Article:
Under the Human Resource agreement, a total of 120 nurses would be recruited from Ghana to complement the staffing needs of the island nation.
For the maritime agreement, a sister-port relationship will be established between the Port city of Tema and Bridgetown, the capital of Barbados, to facilitate the expansion of trade.
The agreements were signed at the Jubilee House in Accra by the respective officials of both nations, and witnessed by President Nana Addo Dankwa Akufo Addo and the Barbadian leader, Prime Minister Mia Mottley, who is on an official visit to Ghana.
Both agreements are the results of a request made by Barbados to Ghana when President Akufo-Addo visited that country last June, as part of efforts to get the Caribbean Diaspora to key into the “Year of Return, Ghana 2019”.
The event is to give impetus to the quest to unite Africans on the continent with their kith and kin across the Atlantic.
The Agreement related to the nurses provides the framework for their recruitment, whilst the Sister Port Agreement will facilitate the exchange of commercial, technological and operational information to improve the visibility, trade and relationship between the ports to their mutual benefits.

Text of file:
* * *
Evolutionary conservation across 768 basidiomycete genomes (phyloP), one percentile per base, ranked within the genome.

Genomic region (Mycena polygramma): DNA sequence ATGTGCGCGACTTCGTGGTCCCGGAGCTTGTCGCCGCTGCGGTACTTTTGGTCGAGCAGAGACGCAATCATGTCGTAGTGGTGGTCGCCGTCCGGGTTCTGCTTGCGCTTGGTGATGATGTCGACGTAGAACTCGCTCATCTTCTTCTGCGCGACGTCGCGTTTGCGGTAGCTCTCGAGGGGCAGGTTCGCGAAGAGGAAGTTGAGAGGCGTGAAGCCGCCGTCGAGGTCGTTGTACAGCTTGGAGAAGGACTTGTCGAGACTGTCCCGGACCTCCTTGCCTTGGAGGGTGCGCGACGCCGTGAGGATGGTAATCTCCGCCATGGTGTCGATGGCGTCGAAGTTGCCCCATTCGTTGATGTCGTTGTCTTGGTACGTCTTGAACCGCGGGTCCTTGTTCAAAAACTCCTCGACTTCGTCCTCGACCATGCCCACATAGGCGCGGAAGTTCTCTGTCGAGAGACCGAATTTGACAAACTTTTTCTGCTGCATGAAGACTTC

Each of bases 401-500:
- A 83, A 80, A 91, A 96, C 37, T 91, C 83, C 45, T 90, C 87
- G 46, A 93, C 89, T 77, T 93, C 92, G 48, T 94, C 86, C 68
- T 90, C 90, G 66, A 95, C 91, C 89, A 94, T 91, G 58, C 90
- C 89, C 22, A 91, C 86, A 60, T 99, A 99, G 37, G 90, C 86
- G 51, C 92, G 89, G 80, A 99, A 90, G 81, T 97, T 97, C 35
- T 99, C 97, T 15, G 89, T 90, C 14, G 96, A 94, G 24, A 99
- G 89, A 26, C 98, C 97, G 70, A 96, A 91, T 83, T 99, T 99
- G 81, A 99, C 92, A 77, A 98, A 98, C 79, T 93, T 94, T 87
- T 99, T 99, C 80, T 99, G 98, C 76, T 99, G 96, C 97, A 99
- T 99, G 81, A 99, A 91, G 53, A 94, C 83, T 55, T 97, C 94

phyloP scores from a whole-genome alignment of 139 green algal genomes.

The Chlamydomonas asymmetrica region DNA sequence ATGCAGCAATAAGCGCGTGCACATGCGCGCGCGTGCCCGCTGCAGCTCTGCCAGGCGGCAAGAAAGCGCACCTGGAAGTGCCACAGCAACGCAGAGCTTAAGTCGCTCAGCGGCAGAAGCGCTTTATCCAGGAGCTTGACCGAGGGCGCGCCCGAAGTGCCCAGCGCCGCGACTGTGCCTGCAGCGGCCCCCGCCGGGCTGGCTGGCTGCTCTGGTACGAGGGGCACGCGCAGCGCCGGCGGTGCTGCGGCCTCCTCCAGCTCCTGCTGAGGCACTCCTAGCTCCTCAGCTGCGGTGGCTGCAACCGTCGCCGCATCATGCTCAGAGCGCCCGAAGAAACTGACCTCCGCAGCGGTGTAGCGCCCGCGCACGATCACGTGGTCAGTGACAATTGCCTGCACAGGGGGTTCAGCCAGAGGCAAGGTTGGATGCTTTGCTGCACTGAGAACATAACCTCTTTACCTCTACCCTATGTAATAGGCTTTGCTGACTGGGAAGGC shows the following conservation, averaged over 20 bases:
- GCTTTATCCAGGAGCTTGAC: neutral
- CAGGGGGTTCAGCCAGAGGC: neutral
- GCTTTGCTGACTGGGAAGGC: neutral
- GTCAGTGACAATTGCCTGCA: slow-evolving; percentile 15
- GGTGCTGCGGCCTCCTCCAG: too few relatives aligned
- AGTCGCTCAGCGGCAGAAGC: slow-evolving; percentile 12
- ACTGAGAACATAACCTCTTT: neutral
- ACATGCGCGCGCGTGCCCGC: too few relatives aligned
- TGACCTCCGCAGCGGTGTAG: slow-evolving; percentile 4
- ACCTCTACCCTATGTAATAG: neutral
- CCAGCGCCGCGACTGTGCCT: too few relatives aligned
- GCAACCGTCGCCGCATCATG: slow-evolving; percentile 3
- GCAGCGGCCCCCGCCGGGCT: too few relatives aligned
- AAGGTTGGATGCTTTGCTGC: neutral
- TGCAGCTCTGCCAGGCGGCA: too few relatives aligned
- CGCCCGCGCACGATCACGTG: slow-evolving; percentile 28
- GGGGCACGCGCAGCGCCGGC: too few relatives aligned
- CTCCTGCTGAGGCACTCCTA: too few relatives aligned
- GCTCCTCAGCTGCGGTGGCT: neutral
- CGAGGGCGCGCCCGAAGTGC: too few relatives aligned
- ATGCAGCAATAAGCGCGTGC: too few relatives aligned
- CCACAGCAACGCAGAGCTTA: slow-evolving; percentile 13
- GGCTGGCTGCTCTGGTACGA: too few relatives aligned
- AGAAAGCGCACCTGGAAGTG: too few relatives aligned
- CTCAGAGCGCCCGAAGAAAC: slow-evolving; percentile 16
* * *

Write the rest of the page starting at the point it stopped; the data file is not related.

Addressing a media conference after the bilateral talks, Prime Minister Mottley registered her country’s appreciation to Ghana for agreeing to assist her country fill the void for medical personnel to address the shortfall of care givers.
She said the move was one of the most important interventions that the Barbadian Government had undertaken to guarantee quality healthcare for its citizens.
“This is a wonderful opportunity of co-operation between our two countries,” she stated, expressing the wish that the medical fraternities of Barbados and Ghana would work closely for the mutual benefits of their peoples.
President Akufo-Addo said his administration believed that it was time to build the bridge to the Diaspora across the catalytic.
“We have to find the measures and the mechanisms to enable us to reach out across the Atlantic to solidify and build on that relationship,” he emphasised.
“The fundamental principle is to recognise that we are in the same boat. We are in the same boat imposed on us by history, by race, by geography and our responsibility as political leaders is to maximise the possibilities and potential of these linkages to build a better life for our peoples”.